Kyle Lacy presently serves the marketing team as the Chief Marketing Officer at Lessonly by Seismic. Before Lessonly, Kyle sharpened his leadership skills at ExactTarget, Salesforce, and Openview.
The best ideas come from the bottom up and not the top down. Listen to this episode (or read the transcript below) to learn the importance of supporting your team through an open dialog and bottom up ideas.
1 What does it mean to be irrational?
The President of Ogilvy Rory Sutherland wrote a book surrounding the principle of being a little bit irrational while making decisions and it dives into the psychology of irrationality and I highly recommend it. A lot of the best ideas come from being rational, there’s a direct mail piece that you think is going to work because the data shows it’s going to work and then you come to find out that the actual irrational idea that you didn’t test performed better. Leaders need to make room for teams to be irrational and to take risks, and to not always make decisions based on data.
2 When did you start leading a team yourself and what were some mistakes you made early on?
It was at Exact Target when we built out a content marketing team in 2011 and the biggest mistake that I made early on was placing too much of my self-worth and ego into the role and not having enough empathy for other teams or my own teammates. I was also looking for more responsibly because it fed my ego and I’ve learned over the years that in order to survive a high-growth environment, you need to be very aggressive and if you don’t have empathy when it comes to managing teams, then you’re just going to burn people out and you’re not going to be able to grow a team that can scale.
3 What does it mean to serve a team versus having your team serve you?
This came from a guy named Andrew Robinson who was an engineering or product leader at Lessonly and that’s how he would introduce himself. At every function, he would tell everyone that his role was to serve the product or engineering team at Lessonly and it was based around the principle of servant leadership that speaks to a manager supporting the people that work for them.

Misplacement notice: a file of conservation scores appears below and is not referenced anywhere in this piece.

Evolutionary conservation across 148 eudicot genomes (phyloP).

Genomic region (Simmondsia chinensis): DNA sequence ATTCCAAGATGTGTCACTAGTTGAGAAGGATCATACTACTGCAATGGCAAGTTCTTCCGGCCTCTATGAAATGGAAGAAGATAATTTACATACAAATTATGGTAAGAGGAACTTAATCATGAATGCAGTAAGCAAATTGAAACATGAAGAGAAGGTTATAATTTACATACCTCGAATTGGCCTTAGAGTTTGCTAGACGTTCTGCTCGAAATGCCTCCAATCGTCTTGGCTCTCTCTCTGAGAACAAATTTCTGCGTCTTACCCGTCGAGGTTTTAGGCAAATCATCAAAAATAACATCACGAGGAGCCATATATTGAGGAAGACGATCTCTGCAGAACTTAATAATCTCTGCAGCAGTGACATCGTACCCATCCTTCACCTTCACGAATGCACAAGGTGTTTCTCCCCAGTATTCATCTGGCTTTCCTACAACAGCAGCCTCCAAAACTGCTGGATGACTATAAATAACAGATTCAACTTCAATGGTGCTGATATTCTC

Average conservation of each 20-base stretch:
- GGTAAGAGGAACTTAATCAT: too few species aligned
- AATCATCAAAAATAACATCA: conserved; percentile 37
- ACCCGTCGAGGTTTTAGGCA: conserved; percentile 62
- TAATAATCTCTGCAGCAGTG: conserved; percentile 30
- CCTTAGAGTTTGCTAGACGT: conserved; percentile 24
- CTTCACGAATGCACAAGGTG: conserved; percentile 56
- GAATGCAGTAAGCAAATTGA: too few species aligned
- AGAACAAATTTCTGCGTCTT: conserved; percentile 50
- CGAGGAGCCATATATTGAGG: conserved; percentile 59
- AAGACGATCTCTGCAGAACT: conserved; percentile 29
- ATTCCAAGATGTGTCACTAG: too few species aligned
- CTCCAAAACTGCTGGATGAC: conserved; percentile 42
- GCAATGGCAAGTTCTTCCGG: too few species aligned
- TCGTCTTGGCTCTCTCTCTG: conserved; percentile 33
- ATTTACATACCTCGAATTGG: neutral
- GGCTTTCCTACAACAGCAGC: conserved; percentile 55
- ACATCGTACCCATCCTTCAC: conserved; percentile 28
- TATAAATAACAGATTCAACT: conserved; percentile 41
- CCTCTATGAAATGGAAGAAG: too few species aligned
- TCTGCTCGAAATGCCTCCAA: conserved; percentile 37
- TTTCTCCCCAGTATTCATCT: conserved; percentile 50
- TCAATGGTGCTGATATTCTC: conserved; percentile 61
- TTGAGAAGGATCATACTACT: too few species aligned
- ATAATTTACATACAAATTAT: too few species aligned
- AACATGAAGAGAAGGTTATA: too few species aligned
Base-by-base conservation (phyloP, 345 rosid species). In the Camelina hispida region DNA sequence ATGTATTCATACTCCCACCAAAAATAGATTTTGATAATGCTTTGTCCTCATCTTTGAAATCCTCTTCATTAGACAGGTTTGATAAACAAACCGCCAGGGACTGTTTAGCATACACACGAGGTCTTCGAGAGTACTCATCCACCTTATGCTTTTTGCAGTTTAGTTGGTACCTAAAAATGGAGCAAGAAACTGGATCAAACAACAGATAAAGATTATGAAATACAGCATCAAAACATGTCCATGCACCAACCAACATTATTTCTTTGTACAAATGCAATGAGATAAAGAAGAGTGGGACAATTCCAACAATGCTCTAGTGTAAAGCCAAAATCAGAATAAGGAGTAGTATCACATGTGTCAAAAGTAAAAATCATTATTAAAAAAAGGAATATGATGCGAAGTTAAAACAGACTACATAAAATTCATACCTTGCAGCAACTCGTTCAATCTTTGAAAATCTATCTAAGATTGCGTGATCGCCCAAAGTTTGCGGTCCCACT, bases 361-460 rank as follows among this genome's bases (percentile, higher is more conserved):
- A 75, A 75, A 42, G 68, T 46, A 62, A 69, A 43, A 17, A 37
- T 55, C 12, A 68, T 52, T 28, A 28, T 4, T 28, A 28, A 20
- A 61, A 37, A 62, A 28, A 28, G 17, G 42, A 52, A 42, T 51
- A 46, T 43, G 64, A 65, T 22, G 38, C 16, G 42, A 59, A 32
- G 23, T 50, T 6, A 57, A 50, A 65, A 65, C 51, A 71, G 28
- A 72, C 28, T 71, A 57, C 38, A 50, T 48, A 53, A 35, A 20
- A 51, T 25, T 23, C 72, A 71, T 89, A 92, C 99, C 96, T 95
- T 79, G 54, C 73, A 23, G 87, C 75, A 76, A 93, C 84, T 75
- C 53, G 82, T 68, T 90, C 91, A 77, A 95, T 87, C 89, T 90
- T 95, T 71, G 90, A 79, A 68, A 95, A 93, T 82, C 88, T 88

I’m here to support my team and make sure they succeed at whatever they set out to do. When it comes to serving people , it’s about removing obstacles so my team can get done what they need to and supporting them while they do it. The best ideas are coming from the bottom up, not the top down.
4 What does planning look like for a company with 250 people?
You’ve got annual company objectives that are set at the beginning of the year and then each team lead or each executive member comes up with their teams quarterly objectives that align with the company objectives, and then individual contributors have their personal objectives that align all the way up to the top of the company objectives. The personal objectives of each individual, the company objectives, and then the team objectives aim to support everyone.
5 What is the difference between a job and a career?
It’s very much dependent on the job that you’re in, and the career that you’re in. For me with my team, it’s very much supporting a career because the job and Lessonly is finite. They will either succeed or fail and ultimately move onto their next role. Oftentimes, people don’t look at their career as a whole or a company will pigeonhole their employees into thinking that their trajectory is only within the company at hand and then they don’t end up having anything when the job ends.